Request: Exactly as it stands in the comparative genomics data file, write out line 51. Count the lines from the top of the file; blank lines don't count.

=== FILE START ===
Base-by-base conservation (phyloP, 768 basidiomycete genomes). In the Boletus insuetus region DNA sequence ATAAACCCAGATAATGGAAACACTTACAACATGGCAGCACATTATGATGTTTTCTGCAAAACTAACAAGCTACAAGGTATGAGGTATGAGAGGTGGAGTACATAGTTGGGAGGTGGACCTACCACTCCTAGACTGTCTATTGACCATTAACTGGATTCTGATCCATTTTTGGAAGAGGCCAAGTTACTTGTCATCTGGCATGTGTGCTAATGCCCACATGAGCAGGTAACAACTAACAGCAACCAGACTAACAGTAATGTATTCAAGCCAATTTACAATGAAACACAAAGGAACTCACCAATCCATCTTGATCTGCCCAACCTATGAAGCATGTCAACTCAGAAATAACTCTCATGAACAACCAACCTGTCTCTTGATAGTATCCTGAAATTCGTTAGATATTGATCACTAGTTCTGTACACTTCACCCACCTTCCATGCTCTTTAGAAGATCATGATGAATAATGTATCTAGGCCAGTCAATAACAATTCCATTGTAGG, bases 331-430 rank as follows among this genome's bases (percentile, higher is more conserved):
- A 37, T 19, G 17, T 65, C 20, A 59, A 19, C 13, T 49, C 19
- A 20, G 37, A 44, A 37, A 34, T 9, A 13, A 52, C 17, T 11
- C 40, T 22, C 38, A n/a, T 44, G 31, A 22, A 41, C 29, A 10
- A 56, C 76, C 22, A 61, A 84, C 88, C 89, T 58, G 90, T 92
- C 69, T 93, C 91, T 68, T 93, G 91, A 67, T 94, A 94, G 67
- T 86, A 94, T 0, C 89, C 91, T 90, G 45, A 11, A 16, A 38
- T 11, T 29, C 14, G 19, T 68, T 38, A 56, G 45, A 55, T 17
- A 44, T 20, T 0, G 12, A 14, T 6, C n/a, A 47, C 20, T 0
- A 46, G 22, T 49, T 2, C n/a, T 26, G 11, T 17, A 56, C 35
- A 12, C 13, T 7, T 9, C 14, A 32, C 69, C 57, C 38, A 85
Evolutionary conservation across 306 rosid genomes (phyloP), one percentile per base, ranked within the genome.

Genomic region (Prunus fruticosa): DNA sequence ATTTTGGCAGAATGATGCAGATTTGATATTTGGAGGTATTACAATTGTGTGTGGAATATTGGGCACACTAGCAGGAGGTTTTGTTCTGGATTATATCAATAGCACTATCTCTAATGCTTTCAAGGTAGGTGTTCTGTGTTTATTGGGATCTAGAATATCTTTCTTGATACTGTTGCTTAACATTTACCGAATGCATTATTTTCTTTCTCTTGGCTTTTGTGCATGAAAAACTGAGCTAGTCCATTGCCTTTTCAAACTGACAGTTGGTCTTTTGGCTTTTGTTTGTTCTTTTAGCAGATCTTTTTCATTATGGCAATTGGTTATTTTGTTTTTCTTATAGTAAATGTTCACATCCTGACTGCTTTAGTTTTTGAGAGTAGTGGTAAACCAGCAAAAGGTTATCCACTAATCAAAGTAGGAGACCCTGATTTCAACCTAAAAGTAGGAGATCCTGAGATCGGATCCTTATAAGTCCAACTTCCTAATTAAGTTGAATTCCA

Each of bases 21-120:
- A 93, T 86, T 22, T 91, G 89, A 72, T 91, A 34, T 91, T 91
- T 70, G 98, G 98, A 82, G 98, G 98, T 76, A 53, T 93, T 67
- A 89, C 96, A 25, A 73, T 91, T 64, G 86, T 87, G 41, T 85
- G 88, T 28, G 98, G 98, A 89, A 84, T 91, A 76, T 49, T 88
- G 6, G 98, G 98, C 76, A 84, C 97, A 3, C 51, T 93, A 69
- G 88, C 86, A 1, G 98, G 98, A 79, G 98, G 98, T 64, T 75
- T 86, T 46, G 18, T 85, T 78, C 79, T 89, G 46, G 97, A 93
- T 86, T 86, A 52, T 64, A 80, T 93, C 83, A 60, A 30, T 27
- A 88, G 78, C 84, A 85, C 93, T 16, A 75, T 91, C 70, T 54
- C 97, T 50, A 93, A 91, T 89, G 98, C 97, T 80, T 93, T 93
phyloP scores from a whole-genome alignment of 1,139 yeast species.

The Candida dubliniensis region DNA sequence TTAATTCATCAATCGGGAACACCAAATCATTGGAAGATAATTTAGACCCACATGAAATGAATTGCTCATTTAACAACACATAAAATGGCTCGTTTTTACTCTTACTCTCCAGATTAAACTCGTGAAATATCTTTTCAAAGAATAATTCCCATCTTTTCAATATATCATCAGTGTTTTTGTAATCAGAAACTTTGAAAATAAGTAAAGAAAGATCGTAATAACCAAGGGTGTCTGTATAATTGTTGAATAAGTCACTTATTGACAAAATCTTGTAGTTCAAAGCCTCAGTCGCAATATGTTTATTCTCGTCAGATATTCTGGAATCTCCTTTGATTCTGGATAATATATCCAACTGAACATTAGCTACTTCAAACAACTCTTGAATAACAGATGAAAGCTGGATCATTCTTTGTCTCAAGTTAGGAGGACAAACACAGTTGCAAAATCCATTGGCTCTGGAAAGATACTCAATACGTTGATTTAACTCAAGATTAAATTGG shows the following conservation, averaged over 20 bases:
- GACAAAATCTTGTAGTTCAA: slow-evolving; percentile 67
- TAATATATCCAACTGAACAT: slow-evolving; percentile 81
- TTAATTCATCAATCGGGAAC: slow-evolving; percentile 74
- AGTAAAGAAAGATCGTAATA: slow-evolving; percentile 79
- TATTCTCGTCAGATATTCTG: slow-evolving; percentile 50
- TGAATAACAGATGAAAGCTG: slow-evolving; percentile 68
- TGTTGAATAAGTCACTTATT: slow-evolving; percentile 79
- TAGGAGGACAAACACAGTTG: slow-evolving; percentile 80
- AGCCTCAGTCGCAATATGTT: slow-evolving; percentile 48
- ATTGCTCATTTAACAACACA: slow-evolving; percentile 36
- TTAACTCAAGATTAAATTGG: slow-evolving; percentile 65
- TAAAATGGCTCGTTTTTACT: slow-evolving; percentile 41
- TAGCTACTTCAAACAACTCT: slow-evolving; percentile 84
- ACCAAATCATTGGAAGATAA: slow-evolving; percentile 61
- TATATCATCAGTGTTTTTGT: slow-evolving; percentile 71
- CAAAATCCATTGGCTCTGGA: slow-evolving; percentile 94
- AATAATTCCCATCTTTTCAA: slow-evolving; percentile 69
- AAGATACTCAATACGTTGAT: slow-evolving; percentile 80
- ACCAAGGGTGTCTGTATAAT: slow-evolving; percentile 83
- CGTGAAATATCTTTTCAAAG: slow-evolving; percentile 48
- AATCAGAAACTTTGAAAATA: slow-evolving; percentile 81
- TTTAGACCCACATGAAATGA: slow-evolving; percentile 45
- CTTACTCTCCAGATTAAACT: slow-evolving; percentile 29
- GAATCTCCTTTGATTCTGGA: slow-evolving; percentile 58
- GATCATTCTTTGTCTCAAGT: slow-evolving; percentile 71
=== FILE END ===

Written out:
- GATCATTCTTTGTCTCAAGT: slow-evolving; percentile 71